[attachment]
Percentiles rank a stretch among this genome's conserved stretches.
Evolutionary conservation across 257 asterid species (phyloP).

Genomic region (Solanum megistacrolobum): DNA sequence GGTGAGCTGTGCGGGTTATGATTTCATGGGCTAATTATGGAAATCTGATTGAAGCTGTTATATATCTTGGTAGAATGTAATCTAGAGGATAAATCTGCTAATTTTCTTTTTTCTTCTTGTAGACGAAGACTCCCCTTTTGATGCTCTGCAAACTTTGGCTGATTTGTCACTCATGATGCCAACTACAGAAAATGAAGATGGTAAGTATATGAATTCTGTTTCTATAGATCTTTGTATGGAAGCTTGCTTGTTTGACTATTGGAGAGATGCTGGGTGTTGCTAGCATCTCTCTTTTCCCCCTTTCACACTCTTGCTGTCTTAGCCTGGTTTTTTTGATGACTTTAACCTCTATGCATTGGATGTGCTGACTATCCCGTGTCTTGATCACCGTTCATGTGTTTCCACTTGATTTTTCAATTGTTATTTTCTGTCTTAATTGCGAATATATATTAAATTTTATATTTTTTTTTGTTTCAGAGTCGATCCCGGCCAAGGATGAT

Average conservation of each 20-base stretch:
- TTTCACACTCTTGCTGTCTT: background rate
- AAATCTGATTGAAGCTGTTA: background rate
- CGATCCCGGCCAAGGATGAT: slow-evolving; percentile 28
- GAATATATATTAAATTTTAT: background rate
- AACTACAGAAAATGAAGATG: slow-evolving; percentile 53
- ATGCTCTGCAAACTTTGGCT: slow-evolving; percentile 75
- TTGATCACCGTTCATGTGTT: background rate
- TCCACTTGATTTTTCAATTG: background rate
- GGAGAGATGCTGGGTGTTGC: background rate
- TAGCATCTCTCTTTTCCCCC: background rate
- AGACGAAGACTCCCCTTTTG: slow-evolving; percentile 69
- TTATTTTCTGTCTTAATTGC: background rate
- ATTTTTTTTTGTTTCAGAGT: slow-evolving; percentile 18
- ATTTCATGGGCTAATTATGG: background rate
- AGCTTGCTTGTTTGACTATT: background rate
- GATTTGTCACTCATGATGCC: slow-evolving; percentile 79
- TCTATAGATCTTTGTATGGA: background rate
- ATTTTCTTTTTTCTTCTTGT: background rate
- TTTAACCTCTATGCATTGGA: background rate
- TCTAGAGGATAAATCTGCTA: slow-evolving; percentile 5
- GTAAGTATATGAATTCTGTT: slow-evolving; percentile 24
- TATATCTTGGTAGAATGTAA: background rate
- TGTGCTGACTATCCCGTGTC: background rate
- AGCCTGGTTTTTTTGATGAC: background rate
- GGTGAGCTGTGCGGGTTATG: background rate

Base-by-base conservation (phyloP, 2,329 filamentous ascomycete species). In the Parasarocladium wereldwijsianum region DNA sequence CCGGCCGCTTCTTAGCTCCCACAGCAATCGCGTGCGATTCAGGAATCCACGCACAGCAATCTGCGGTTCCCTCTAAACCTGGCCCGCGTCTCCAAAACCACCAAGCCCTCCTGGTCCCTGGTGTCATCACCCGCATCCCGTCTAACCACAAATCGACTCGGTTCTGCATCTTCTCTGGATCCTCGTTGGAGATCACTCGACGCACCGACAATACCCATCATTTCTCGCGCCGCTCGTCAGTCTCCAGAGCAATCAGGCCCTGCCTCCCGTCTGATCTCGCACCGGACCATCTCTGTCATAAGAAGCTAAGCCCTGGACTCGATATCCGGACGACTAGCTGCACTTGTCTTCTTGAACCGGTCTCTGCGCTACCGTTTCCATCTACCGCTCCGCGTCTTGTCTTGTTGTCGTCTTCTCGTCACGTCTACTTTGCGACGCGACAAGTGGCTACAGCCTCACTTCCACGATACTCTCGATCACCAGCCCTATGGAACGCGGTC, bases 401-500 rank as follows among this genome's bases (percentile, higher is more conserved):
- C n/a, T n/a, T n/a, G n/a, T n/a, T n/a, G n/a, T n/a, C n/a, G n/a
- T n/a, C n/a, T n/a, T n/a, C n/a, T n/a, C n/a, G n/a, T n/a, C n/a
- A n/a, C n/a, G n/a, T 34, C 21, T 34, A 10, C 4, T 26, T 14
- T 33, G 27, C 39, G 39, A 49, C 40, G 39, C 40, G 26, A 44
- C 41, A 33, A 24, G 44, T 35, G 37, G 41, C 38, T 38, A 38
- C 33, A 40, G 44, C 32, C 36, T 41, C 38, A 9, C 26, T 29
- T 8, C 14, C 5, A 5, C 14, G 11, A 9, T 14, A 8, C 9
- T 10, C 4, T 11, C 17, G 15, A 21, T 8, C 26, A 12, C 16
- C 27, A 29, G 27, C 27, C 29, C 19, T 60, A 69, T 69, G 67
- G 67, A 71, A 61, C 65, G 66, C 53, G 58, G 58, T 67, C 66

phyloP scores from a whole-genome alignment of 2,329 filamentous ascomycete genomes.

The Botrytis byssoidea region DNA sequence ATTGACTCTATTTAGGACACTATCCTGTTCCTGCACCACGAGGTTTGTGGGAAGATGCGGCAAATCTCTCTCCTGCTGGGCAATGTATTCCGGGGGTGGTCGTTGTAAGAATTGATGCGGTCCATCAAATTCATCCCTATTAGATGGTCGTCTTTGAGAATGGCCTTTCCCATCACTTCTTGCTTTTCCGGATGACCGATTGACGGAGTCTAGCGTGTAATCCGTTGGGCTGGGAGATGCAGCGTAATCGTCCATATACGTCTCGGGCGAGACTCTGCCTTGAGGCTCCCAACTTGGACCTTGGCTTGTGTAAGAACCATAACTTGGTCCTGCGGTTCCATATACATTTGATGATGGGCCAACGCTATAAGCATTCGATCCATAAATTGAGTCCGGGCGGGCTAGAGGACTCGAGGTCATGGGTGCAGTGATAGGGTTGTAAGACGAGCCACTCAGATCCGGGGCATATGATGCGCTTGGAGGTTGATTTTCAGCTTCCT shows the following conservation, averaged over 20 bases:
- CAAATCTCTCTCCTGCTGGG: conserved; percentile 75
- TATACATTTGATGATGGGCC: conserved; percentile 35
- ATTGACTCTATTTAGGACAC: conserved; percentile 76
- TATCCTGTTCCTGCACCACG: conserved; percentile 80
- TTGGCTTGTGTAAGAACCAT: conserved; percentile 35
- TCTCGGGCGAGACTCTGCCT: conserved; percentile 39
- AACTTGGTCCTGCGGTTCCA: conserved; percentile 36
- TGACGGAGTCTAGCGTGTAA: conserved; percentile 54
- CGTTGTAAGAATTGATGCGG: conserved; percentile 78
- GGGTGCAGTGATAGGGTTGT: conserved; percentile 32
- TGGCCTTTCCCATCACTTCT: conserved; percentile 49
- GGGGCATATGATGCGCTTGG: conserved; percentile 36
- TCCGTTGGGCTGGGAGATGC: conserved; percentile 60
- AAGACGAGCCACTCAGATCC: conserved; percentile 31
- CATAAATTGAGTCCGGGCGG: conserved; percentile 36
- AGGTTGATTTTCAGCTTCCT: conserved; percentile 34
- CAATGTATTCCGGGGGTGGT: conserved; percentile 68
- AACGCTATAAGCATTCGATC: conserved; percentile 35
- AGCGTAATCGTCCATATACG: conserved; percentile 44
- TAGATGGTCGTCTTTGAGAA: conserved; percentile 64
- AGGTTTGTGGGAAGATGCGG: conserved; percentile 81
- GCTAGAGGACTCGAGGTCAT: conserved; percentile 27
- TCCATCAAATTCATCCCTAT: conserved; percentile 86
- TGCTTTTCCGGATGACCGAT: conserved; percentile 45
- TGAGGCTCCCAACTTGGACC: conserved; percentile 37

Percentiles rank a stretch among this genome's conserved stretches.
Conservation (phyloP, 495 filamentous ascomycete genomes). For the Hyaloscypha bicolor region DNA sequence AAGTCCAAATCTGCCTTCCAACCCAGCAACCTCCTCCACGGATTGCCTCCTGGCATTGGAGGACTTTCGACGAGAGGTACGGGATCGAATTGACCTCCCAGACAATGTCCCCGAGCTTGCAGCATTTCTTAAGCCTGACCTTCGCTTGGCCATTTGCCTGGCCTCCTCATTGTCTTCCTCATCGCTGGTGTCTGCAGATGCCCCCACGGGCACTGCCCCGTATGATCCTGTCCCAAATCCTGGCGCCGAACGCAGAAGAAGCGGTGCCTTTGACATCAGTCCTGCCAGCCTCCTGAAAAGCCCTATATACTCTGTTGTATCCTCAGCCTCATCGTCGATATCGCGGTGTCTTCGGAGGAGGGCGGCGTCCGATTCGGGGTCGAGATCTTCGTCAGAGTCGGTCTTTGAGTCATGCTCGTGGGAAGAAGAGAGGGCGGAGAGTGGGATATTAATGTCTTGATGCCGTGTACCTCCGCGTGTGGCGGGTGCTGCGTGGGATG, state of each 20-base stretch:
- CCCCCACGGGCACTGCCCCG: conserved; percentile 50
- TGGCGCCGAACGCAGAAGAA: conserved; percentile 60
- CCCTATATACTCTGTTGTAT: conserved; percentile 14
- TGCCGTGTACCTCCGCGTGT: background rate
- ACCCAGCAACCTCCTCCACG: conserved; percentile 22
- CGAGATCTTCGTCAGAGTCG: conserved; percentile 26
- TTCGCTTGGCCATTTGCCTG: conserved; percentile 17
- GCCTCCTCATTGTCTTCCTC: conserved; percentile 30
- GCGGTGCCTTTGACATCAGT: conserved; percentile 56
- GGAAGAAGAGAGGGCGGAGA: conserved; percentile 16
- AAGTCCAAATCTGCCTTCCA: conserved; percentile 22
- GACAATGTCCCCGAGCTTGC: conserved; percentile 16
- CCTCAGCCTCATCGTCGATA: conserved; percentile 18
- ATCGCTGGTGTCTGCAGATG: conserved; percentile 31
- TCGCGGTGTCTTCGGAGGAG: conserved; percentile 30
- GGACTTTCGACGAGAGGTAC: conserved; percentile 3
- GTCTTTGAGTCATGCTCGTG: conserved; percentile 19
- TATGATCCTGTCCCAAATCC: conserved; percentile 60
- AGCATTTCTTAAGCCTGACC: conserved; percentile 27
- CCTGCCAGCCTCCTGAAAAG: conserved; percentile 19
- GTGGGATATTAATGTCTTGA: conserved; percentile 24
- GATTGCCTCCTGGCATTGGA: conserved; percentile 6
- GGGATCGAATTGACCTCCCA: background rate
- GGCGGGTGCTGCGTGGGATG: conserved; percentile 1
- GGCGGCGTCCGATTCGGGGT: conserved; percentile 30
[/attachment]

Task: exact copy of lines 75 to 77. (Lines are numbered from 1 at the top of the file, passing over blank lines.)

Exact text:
- CGAGATCTTCGTCAGAGTCG: conserved; percentile 26
- TTCGCTTGGCCATTTGCCTG: conserved; percentile 17
- GCCTCCTCATTGTCTTCCTC: conserved; percentile 30